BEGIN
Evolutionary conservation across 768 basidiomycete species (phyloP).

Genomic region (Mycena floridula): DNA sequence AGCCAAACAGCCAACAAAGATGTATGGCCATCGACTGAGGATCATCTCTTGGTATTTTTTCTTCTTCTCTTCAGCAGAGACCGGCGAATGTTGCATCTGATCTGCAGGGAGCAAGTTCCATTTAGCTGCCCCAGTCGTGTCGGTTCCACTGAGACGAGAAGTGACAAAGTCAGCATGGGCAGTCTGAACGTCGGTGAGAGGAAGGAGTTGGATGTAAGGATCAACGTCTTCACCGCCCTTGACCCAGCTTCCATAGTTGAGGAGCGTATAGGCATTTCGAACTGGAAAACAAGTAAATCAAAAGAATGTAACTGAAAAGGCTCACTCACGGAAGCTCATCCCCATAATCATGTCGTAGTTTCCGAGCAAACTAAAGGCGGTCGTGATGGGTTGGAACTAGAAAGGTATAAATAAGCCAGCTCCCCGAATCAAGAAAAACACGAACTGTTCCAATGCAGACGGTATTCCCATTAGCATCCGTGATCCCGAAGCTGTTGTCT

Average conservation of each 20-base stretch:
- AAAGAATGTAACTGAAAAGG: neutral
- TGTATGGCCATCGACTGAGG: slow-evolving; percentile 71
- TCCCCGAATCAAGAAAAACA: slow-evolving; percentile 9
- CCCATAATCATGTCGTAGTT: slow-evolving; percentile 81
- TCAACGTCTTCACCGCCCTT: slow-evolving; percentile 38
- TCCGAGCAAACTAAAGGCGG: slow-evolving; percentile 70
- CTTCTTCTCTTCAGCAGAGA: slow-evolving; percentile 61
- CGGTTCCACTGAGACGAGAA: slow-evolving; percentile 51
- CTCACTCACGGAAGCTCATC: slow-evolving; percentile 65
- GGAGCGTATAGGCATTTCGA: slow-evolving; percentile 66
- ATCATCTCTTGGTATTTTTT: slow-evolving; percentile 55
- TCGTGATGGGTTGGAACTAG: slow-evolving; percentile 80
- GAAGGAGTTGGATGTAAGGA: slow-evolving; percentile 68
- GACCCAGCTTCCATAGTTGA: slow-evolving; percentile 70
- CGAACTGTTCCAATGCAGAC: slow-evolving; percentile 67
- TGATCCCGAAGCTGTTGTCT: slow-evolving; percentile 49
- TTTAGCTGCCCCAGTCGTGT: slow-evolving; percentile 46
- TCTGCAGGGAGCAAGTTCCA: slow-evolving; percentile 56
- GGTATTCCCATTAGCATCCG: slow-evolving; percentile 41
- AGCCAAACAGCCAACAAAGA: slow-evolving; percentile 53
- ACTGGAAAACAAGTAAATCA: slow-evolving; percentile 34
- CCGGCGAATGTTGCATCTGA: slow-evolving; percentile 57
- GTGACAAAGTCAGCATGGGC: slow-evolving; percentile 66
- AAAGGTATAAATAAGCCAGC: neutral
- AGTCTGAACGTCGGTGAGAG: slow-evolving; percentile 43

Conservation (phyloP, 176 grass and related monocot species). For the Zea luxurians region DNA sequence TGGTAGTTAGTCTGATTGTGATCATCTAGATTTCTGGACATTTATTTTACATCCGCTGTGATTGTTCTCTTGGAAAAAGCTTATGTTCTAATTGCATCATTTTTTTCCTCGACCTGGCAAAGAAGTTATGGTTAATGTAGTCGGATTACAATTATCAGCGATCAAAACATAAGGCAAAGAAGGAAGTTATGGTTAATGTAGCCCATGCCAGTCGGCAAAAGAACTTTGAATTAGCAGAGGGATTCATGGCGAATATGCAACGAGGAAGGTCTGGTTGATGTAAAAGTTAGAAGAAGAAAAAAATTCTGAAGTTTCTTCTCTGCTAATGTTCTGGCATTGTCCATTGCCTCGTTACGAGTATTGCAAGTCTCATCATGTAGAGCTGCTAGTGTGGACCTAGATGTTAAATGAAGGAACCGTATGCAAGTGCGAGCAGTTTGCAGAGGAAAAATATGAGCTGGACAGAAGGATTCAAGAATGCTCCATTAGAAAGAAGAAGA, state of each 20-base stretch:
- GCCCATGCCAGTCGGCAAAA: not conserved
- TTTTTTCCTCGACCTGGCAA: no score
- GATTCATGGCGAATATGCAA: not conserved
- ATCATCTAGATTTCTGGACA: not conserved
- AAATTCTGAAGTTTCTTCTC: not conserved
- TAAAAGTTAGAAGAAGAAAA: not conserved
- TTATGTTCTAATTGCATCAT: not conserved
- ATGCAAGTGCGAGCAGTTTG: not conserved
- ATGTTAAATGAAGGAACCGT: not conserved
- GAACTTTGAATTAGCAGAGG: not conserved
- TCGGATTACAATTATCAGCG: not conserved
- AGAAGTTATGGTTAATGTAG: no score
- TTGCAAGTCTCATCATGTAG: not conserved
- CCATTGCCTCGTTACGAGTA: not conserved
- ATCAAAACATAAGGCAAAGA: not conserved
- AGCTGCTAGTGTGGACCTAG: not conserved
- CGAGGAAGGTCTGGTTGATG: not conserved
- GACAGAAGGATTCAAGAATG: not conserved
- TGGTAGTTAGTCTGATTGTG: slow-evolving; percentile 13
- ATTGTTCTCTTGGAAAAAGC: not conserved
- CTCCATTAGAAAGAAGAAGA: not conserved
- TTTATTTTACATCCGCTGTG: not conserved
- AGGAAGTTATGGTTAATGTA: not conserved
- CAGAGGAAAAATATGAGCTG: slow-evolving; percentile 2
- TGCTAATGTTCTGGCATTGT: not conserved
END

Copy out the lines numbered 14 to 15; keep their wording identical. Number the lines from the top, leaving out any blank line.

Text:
- ATCATCTCTTGGTATTTTTT: slow-evolving; percentile 55
- TCGTGATGGGTTGGAACTAG: slow-evolving; percentile 80